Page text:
New PSEMAS rule chokes rural health

The Namibia Private Practitioners Forum has described this as a deliberate refusal of healthcare services to PSEMAS members.

22 July 2020 | Health

HENRIETTE LAMPRECHT

WINDHOEK



Healthcare providers with satellite practices had until yesterday to decide which one of them would be contracted to the Public Service Employee Medical Aid Scheme (PSEMAS).

The revised PSEMAS contract stipulates that only one practice per service provider may be contracted to the state medical aid, which could lead to satellite practices in especially rural areas facing closure.

The Namibia Private Practitioners Forum (NPPF), through its lawyer Eben de Klerk, has described this as a deliberate refusal of healthcare services to PSEMAS members.

According to the NPPF, several requests were made to the Office of the Prime Minister as well as PSEMAS for consultation prior to the change, but these were “ignored”.

De Klerk said permanent practices are not sustainable in most small towns in the country. The only way healthcare providers can expand their services to these towns is through satellite practices, he said.



No response

In requests sent to Elizabeth Kharuchas, the deputy director in the medical aid division of the finance ministry, the NPPF asked that the practical implications of clause 3.10 of the new contract be removed.

Kharuchas referred Namibian Sun's sister publication, Republikein, to the ministry's media liaison department, which failed to respond days later.

Queries directed to her included about the motivation for the clause and whether the amended contract, which was previously postponed for two months until 31 May for the ministry to finalise the amendment process, has reached its final form.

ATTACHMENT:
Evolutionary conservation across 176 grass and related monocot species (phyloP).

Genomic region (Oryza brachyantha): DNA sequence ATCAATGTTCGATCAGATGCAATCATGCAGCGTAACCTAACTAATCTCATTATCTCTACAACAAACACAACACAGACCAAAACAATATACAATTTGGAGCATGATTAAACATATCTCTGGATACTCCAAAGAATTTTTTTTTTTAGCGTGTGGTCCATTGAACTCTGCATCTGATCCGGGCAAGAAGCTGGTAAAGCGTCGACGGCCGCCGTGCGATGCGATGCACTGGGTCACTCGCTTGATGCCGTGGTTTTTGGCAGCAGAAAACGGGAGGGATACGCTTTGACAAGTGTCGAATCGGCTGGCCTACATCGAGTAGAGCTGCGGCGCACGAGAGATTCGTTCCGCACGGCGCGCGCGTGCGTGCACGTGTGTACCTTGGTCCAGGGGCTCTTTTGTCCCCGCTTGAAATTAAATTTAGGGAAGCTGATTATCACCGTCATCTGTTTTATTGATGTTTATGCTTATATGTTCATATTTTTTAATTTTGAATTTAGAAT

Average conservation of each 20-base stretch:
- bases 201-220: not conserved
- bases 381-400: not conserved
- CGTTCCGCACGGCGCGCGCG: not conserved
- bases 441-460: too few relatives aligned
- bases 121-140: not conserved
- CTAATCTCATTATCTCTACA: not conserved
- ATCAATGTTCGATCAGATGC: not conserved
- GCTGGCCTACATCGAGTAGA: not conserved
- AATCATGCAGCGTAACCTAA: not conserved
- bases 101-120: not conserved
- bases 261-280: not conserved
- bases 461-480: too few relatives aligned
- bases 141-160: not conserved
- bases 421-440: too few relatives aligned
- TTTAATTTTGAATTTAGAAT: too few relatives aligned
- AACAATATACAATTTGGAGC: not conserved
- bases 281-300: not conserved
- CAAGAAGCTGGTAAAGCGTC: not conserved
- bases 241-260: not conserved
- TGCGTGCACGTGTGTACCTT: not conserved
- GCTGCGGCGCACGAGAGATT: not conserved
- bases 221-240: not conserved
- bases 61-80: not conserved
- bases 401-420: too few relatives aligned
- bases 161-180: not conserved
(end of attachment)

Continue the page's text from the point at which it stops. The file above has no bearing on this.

Small towns hardest hit

President of the Namibian Dental Association, Dr Maren Thomas, reiterated that PSEMAS members living in small towns and rural areas would be hardest hit.

“This goes against measures put in place by the Namibian Association of Medical Aid Funds (NAMAF) to curb fraudulent claims by giving each practitioner and facility a practice number. It enables authorities to follow claim processes from every practitioner and facility in the country,” Thomas said. Government will consequently force service providers to act fraudulently when reaching out to patients in smaller, rural communities and claiming for work done in other areas, he said.

Thomas added that patients in smaller towns will now also be forced to pay more for transport and accommodation to visit practitioners at their primary practice.



State hospitals lacking

Travel expenses and the lack of chronic medication at state hospitals were highlighted by a doctor who has a practice in Otjiwarongo and another in Khorixas.

According to the doctor, he opened a satellite practice in Khorixas to meet patients, who previously had to travel to Otjiwarongo for medical care, halfway.

His Khorixas practice is open every Monday and Thursday, and is also used by a registered nurse and, once a month, by a dietician.

Between 50 and 80 mostly PSEMAS patients visit the practice every day, of which half have acute and chronic conditions, and others come to pick up chronic medication.

The nearest doctor's practice and pharmacy is 135 kilometres or a N$180 taxi ride away in Outjo.

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